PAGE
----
Editor’s Note: It’s forecasted to hit 120 next Tuesday, which is batshit insane. While we don’t recommend leaving the house unless you got a good reason (120? In June? Already? GODDAMN), if you’re out and about you should seriously check this show out.
It can be nerve-wracking waiting for a beloved band’s second album to drop. Will they fall prey to the sophomore slump? “You have a lifetime to make your first album and only a year or two to make your second” – a cliché, but one that often turns out to be true. What can seem fresh and novel the first time out can get hit with the dreaded diminishing returns the second time out. You don’t have to look much further than early ‘2000s luminaries like The Strokes, Interpol, and the Yeah Yeah Yeahs to see the sophomore slump at work.
When the duo of Harmony Tividad and Cleo Tucker released their first self-titled EP as Girlpool in 2014, their spare folk punk sound and nursery rhyme harmonies made them standout. Using only vocals, guitar, and bass, they crafted songs that were intimate and haunting. Whether they were singing “eat me out to American Beauty” or condemning slut-shaming, Tucker and Tividad’s voices filled up the empty spaces in their songs with a confidence and force that put most punk singers to shame. Strip away their sad pop guitars and bass and Girlpool would have been the world’s best a capella riot grrl act.
When they dropped Before the World Was Big, their studio debut in 2015, their songs took a deeper, introspective turn. They sounded like moody lullabies – if Young Marble Giants’ Colossal Youth and the third Velvet Underground LP had a child, it would sound like “Chinatown” and “Cut Your Bangs.” A hushed, lovely, and vulnerable record, it was hard to imagine how it could be bested or followed up.
While bigger groups have fallen prey to the slump, Girlpool have produced their best album to date with this year’s Powerplant. They’ve kept the personal songwriting and plangent harmonies that have defined them, but have added a fuller sound to the mix with percussion. The full band sound gives songs like “123” and “It Gets More Blue” a forcefulness and energy their past work lacked. And their voices sound fantastic playing off drum hits and fuzzier guitars.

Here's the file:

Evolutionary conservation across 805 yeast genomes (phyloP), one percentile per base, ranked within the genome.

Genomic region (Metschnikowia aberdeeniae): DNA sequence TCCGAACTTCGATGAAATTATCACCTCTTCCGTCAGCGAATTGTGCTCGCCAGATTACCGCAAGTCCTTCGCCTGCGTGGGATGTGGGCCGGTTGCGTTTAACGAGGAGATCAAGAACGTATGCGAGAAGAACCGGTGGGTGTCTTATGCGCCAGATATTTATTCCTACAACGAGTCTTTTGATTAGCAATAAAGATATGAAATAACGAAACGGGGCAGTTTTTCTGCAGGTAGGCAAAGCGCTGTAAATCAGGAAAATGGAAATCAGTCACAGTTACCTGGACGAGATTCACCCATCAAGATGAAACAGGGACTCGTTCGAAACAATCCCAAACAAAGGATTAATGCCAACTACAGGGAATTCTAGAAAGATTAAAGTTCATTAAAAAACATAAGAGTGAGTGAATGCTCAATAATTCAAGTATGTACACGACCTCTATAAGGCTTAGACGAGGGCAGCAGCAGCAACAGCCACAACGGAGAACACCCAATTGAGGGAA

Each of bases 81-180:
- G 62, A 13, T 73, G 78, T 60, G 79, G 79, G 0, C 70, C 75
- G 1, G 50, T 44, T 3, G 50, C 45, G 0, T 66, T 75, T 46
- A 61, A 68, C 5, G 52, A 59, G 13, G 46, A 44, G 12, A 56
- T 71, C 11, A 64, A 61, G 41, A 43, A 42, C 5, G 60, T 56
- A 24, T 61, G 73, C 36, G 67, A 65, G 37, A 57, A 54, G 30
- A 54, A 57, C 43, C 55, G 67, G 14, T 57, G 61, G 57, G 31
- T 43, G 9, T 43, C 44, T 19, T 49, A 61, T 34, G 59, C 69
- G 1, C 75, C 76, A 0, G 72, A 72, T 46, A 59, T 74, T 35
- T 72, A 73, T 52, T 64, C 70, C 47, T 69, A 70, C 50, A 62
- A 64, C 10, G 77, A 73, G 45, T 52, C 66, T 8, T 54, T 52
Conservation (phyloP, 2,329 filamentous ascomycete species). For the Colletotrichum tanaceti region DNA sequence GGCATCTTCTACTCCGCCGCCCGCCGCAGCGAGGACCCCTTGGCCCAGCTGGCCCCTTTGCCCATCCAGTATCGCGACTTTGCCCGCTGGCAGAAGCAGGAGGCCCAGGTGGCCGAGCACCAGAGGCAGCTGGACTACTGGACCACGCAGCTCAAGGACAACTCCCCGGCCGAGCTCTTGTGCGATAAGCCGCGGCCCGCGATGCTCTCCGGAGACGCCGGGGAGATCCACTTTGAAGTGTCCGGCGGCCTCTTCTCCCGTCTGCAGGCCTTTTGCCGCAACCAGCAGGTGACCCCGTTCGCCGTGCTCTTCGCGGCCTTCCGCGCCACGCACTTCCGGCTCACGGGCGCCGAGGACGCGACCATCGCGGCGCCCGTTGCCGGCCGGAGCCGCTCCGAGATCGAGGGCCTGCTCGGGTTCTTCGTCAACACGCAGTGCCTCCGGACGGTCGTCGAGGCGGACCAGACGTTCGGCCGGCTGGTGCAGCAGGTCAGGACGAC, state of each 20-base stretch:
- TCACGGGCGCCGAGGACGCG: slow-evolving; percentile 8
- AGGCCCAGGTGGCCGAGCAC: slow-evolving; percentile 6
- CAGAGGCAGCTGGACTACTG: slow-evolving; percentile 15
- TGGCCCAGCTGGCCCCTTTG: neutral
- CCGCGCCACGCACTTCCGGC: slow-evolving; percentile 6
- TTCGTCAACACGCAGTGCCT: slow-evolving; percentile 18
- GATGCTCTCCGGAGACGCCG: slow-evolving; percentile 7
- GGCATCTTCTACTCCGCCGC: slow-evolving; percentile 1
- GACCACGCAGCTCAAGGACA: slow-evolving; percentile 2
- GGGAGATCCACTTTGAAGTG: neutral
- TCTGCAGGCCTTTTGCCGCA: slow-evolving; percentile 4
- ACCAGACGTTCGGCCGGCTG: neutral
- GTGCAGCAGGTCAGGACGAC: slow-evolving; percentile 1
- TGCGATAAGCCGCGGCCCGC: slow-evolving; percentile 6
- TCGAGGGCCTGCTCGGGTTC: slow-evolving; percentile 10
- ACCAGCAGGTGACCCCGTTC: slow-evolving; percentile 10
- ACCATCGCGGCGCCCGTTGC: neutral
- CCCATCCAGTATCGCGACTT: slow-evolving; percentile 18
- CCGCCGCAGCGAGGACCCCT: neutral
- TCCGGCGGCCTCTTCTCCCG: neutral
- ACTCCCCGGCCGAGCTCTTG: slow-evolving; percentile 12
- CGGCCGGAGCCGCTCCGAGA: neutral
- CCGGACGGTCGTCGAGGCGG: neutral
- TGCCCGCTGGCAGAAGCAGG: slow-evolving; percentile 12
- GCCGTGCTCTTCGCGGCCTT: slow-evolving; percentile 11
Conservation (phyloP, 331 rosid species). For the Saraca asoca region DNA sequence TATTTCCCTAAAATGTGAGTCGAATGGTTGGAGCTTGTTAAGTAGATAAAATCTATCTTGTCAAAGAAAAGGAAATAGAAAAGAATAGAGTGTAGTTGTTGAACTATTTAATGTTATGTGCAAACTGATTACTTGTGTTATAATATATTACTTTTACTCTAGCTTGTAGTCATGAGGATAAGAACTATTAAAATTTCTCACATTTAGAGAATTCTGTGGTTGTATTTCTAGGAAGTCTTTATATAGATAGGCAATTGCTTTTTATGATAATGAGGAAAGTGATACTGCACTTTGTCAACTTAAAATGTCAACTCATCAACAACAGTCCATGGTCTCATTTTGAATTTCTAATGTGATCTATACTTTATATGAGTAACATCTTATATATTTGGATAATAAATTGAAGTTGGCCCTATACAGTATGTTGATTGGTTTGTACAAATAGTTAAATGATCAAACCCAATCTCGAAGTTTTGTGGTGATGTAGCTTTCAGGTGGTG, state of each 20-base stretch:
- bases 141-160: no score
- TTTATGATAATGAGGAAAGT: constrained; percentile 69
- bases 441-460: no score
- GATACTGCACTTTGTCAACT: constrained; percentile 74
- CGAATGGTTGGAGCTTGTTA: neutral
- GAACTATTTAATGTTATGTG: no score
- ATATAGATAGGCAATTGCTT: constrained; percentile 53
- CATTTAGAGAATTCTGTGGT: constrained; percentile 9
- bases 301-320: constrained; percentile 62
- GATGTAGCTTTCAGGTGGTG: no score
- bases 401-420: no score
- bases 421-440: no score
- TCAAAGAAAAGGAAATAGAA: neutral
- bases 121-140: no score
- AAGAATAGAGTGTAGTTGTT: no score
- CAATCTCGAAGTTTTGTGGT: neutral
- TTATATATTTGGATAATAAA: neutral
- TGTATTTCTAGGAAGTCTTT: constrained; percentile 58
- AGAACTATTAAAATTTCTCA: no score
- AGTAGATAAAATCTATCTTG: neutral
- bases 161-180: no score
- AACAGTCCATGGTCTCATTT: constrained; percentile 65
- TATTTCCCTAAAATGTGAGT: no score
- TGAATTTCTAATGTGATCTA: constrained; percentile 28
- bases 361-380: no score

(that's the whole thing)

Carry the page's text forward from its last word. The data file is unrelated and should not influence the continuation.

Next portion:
Considering how well they’ve adapted their sound, it wouldn’t be hard to imagine them dropping the folk and going full-on punk for their next record. But perhaps that’s too extroverted a direction for their music. Part of their appeal is their insularity. It’s in their name: Girlpool named themselves after a chapter in Kurt Vonnegut’s Cat’s Cradle. The chapter focuses on a group of secretaries working in a laboratory’s basement, shut out from the outside world as they bury themselves with work. That image of a group of women cut off from the world, working together in a private bubble, seems to be deeply ingrained in their music.
In recent interviews, Girlpool have talked about being inspired by the comics work of Daniel Clowes. It isn’t hard to imagine the duo as a bizarro world version of Ghost World’s Enid and Rebecca – an Enid and Rebecca that decided to run away together to Los Angeles and start a band. It’s that feeling of two friends against the world that remains a constant in their music. Listening to a Girlpool album feels like you’re pressing a tin can against the floorboards of a treehouse, straining to
hear them gossip; the only difference is now it’s a louder treehouse.
Mark your calendars: Girlpool is playing w/ Snail Mail at The Rebel Lounge on Tuesday, June 20.
Ashley Naftule is a writer, performer, and lifelong resident of Phoenix, AZ. A Space 55 ensemble member, he’s been published in Phoenix New Times, The Hard Times, Runt Of The Web, and Spiral Nature. He also does chalk art, collages, and massacres Billy Idol songs at karaoke. He won 3rd place at FilmBar’s Air Sex Championship in 2013. You can see more of his work at ashleynaftule.com
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